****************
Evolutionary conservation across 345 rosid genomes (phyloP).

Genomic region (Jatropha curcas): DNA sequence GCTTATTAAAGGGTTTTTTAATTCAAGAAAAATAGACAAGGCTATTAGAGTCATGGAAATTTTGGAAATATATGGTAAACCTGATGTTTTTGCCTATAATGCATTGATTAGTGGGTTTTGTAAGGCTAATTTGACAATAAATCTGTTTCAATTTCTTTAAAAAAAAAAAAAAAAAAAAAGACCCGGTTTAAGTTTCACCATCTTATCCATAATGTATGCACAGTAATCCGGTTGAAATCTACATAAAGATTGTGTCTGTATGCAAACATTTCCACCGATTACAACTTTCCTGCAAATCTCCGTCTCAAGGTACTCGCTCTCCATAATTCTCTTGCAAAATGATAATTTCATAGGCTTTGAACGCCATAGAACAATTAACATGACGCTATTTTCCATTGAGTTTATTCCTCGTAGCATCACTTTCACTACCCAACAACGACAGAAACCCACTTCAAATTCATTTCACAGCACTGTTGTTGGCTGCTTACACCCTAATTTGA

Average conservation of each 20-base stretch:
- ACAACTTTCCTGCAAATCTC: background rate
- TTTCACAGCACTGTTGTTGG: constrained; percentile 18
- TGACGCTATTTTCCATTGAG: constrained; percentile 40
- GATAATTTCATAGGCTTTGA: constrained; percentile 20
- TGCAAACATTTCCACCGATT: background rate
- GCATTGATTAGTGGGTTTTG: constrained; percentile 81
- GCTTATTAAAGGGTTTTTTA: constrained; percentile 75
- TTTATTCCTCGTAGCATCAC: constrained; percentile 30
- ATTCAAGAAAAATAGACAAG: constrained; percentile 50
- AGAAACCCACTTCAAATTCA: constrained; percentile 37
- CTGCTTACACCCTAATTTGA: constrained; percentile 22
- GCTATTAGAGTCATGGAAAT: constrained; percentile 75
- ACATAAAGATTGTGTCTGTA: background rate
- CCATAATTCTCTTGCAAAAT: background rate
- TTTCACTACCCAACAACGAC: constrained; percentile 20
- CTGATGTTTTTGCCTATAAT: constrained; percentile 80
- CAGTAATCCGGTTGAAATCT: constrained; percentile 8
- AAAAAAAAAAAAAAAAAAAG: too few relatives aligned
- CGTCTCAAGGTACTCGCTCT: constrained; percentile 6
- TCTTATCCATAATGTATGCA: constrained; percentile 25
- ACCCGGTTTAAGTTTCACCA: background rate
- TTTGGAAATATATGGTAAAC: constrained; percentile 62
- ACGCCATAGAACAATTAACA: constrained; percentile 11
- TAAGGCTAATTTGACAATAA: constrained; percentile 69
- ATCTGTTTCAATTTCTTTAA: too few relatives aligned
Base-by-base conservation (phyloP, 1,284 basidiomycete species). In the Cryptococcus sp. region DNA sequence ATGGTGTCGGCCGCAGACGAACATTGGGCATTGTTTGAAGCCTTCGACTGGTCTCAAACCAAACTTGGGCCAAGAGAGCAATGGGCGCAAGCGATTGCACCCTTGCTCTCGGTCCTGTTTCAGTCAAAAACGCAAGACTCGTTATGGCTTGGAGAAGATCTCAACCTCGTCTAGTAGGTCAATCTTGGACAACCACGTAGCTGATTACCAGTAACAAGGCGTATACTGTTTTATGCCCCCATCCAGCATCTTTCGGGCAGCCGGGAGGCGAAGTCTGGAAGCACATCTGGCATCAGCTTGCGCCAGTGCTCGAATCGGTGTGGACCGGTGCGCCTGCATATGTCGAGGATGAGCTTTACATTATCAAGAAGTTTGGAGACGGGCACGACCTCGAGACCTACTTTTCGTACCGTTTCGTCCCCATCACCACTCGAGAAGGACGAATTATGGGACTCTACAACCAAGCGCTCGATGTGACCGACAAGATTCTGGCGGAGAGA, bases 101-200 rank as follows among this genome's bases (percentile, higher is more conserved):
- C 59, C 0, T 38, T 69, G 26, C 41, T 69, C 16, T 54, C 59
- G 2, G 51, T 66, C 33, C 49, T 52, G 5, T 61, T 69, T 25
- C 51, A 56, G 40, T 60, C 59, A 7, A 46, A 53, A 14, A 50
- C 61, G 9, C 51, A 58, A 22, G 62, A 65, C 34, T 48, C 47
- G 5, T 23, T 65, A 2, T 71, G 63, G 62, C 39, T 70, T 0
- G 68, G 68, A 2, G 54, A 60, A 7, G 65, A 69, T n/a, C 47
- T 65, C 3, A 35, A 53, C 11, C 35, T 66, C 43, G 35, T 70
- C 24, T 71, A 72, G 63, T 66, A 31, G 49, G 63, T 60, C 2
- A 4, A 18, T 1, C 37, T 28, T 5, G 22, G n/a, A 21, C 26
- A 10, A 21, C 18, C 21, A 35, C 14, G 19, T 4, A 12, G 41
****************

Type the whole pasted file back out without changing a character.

Evolutionary conservation across 345 rosid genomes (phyloP).

Genomic region (Jatropha curcas): DNA sequence GCTTATTAAAGGGTTTTTTAATTCAAGAAAAATAGACAAGGCTATTAGAGTCATGGAAATTTTGGAAATATATGGTAAACCTGATGTTTTTGCCTATAATGCATTGATTAGTGGGTTTTGTAAGGCTAATTTGACAATAAATCTGTTTCAATTTCTTTAAAAAAAAAAAAAAAAAAAAAGACCCGGTTTAAGTTTCACCATCTTATCCATAATGTATGCACAGTAATCCGGTTGAAATCTACATAAAGATTGTGTCTGTATGCAAACATTTCCACCGATTACAACTTTCCTGCAAATCTCCGTCTCAAGGTACTCGCTCTCCATAATTCTCTTGCAAAATGATAATTTCATAGGCTTTGAACGCCATAGAACAATTAACATGACGCTATTTTCCATTGAGTTTATTCCTCGTAGCATCACTTTCACTACCCAACAACGACAGAAACCCACTTCAAATTCATTTCACAGCACTGTTGTTGGCTGCTTACACCCTAATTTGA

Average conservation of each 20-base stretch:
- ACAACTTTCCTGCAAATCTC: background rate
- TTTCACAGCACTGTTGTTGG: constrained; percentile 18
- TGACGCTATTTTCCATTGAG: constrained; percentile 40
- GATAATTTCATAGGCTTTGA: constrained; percentile 20
- TGCAAACATTTCCACCGATT: background rate
- GCATTGATTAGTGGGTTTTG: constrained; percentile 81
- GCTTATTAAAGGGTTTTTTA: constrained; percentile 75
- TTTATTCCTCGTAGCATCAC: constrained; percentile 30
- ATTCAAGAAAAATAGACAAG: constrained; percentile 50
- AGAAACCCACTTCAAATTCA: constrained; percentile 37
- CTGCTTACACCCTAATTTGA: constrained; percentile 22
- GCTATTAGAGTCATGGAAAT: constrained; percentile 75
- ACATAAAGATTGTGTCTGTA: background rate
- CCATAATTCTCTTGCAAAAT: background rate
- TTTCACTACCCAACAACGAC: constrained; percentile 20
- CTGATGTTTTTGCCTATAAT: constrained; percentile 80
- CAGTAATCCGGTTGAAATCT: constrained; percentile 8
- AAAAAAAAAAAAAAAAAAAG: too few relatives aligned
- CGTCTCAAGGTACTCGCTCT: constrained; percentile 6
- TCTTATCCATAATGTATGCA: constrained; percentile 25
- ACCCGGTTTAAGTTTCACCA: background rate
- TTTGGAAATATATGGTAAAC: constrained; percentile 62
- ACGCCATAGAACAATTAACA: constrained; percentile 11
- TAAGGCTAATTTGACAATAA: constrained; percentile 69
- ATCTGTTTCAATTTCTTTAA: too few relatives aligned
Base-by-base conservation (phyloP, 1,284 basidiomycete species). In the Cryptococcus sp. region DNA sequence ATGGTGTCGGCCGCAGACGAACATTGGGCATTGTTTGAAGCCTTCGACTGGTCTCAAACCAAACTTGGGCCAAGAGAGCAATGGGCGCAAGCGATTGCACCCTTGCTCTCGGTCCTGTTTCAGTCAAAAACGCAAGACTCGTTATGGCTTGGAGAAGATCTCAACCTCGTCTAGTAGGTCAATCTTGGACAACCACGTAGCTGATTACCAGTAACAAGGCGTATACTGTTTTATGCCCCCATCCAGCATCTTTCGGGCAGCCGGGAGGCGAAGTCTGGAAGCACATCTGGCATCAGCTTGCGCCAGTGCTCGAATCGGTGTGGACCGGTGCGCCTGCATATGTCGAGGATGAGCTTTACATTATCAAGAAGTTTGGAGACGGGCACGACCTCGAGACCTACTTTTCGTACCGTTTCGTCCCCATCACCACTCGAGAAGGACGAATTATGGGACTCTACAACCAAGCGCTCGATGTGACCGACAAGATTCTGGCGGAGAGA, bases 101-200 rank as follows among this genome's bases (percentile, higher is more conserved):
- C 59, C 0, T 38, T 69, G 26, C 41, T 69, C 16, T 54, C 59
- G 2, G 51, T 66, C 33, C 49, T 52, G 5, T 61, T 69, T 25
- C 51, A 56, G 40, T 60, C 59, A 7, A 46, A 53, A 14, A 50
- C 61, G 9, C 51, A 58, A 22, G 62, A 65, C 34, T 48, C 47
- G 5, T 23, T 65, A 2, T 71, G 63, G 62, C 39, T 70, T 0
- G 68, G 68, A 2, G 54, A 60, A 7, G 65, A 69, T n/a, C 47
- T 65, C 3, A 35, A 53, C 11, C 35, T 66, C 43, G 35, T 70
- C 24, T 71, A 72, G 63, T 66, A 31, G 49, G 63, T 60, C 2
- A 4, A 18, T 1, C 37, T 28, T 5, G 22, G n/a, A 21, C 26
- A 10, A 21, C 18, C 21, A 35, C 14, G 19, T 4, A 12, G 41